Repurposing Household Linens For Fido, A “Tale” Of Recycled Dog Toys

You may have heard about “repurposing”, an environmentally sound production method of using leftover material from one product to create another. For example, you may have seen so-called “eco-friendly” clothing made from recycled bottles or even from other discarded clothing.

But have you ever heard of dog toys made from recycled cloth? Well, this is my repurposing story:

Back in the late 1970′s my grandmother created eco-friendly dog toys. These toys were sewn from old clothing and household linens. Grandma would spend hours cutting, stuffing, and sewing those toys and my dog, “J.L.”, and I loved receiving them.

I wish I could say grandma invented environmentally conscious pet toys, but I can’t. For quite some time country folks have created all kinds of amusements for their domesticated animals from leftover items. It just had to be animal safe. For example, I have seen horse toys created with a one gallon plastic jug and some rope. You simply hang the jug a few feet from the roof of the horse’s stall and the horse would bat the jug around with his head! (A good horse handler knows that a busy horse is a happy, less destructive horse.) You see, not every problem needs an expensive solution.

(In recent times we’ve all seen those videos of a cat playing with an empty cardboard box. Anyway, back to 1970′s and my grandmother’s creations… )

Grandma would use heavy cotton or flannel material to make a dog toy that would not shred or come apart when J.L. played with them. (It helped that J.L. only weighed six pounds!) They toys were usually white or off-white with simple patterns. Apparently, the home-made dog toys were non-toxic because J.L. lived to be nineteen human years old! That computes to about 100 – 133 dog years!

Generally speaking the designs were simple. One of Grandma’s more elaborate creations was a toy octopus. Well, if you used your imagination, it looked like an octopus. Made of heavy cotton, it had a square stuffed body with four stuffed legs, (yes I know an octopus has eight legs but four legs were larger and stronger). Created for “tug-of-war” play, that octopus was a beloved Christmas present.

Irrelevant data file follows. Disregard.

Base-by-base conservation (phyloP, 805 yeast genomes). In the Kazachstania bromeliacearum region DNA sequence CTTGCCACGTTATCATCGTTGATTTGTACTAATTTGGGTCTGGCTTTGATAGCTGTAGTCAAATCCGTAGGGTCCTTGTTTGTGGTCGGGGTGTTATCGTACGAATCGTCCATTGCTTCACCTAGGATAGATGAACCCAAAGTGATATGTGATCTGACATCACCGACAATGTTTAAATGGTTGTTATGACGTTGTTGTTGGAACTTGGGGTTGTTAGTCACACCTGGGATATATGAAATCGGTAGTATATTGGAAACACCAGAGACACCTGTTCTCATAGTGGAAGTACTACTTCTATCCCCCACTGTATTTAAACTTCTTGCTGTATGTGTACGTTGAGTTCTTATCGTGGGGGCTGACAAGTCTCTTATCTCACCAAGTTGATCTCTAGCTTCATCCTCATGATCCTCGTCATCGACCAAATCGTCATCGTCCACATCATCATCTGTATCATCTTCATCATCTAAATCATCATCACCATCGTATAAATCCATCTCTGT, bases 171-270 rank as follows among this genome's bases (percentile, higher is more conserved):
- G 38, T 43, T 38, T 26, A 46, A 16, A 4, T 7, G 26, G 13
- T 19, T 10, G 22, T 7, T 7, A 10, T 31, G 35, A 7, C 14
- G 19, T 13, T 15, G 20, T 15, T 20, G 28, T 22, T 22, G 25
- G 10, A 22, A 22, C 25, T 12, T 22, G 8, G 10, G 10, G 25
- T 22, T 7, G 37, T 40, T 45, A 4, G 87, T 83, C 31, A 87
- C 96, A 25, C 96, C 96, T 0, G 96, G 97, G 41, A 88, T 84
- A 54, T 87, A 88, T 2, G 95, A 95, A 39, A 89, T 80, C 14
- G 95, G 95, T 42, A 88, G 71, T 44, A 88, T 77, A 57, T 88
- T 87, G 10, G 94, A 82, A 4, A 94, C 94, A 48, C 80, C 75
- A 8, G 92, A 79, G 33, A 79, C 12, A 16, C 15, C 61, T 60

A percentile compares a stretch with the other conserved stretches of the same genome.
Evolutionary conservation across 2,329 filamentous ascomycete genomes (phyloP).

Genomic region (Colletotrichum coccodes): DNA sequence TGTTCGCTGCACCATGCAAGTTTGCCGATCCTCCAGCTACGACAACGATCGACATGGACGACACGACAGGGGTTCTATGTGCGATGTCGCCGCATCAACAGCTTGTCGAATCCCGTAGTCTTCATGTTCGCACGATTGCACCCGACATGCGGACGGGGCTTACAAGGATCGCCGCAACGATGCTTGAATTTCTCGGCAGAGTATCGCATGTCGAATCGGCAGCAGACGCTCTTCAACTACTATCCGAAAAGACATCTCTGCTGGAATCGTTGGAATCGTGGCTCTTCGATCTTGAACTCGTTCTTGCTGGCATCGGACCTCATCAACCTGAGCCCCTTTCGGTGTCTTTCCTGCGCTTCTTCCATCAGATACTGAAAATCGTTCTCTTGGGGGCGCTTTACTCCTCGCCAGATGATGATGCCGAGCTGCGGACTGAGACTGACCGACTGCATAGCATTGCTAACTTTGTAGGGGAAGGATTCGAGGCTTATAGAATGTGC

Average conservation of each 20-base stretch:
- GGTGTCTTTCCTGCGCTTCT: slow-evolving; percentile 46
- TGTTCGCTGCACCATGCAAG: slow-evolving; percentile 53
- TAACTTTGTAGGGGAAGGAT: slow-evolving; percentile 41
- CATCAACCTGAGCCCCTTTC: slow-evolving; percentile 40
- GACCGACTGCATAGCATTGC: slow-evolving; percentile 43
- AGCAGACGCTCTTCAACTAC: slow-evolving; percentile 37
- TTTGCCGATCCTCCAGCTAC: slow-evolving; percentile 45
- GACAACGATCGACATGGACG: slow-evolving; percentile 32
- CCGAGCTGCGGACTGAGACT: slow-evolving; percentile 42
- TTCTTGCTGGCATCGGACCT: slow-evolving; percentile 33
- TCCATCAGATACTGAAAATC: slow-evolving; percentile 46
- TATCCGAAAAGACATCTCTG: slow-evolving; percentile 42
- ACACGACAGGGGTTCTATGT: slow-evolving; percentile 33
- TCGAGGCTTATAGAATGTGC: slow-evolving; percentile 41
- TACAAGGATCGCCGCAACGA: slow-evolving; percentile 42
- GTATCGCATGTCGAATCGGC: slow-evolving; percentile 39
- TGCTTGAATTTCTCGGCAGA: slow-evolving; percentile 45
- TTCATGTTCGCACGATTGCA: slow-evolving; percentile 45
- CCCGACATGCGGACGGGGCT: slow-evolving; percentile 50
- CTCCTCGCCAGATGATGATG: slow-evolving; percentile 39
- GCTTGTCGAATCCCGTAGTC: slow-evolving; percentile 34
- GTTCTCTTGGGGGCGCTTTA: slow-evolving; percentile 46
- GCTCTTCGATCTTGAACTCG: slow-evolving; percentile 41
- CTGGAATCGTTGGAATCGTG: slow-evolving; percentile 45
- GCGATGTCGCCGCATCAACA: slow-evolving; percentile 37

Oh, and speaking of Christmas let me tell you about my dog J.L. and Christmas presents:

Like most folks with a modest income my family did their best to provide gifts for under the tree. During a good year we would probably have nearly a dozen gifts, each carefully hand wrapped at home. Of course, we would have several gifts boxed and wrapped, some purchased and some homemade, for J.L. too.

When we let him, J.L. would find and pull out each of his separately packed gifts, from under the tree with ease. That may not seem impressive as the “store bought” dog toys had been treated with a chemical attractant. The attractant would convince us gullible pet parents that our pets were enthralled with their brand’s products. The thing was that J.L. could find the boxes containing the home-made dog toys too!

For the longest time, we couldn’t fathom how J.L. could find Grandmas toys amongst that milieu. We began to think he had supernatural powers. Finally, it occurred to me how J.L. found those hand crafted toys. Grandma must have spent hours sewing them, touching and handling them, rubbing her scent on them with her fingers. Since a dog’s sense of smell is about 80 times greater than a human’s, all J.L. had to do was cull out the box that smelled like Grandma! After all, he already had enough Grandma-made toys to associate her scent with something fun.

There’s a lesson about the environment, green sustainability, and common sense to be learned here. You don’t necessarily have to rely upon an expensive, invasive, controversial, institutional solution to reduce waste. We don’t have to be a use-it-and-toss-it-out society.

Sometimes eco-friendly products come from a modest, loving family member with imagination, cloth scraps, and some basic manual skills who thought it was sinful to waste useable material.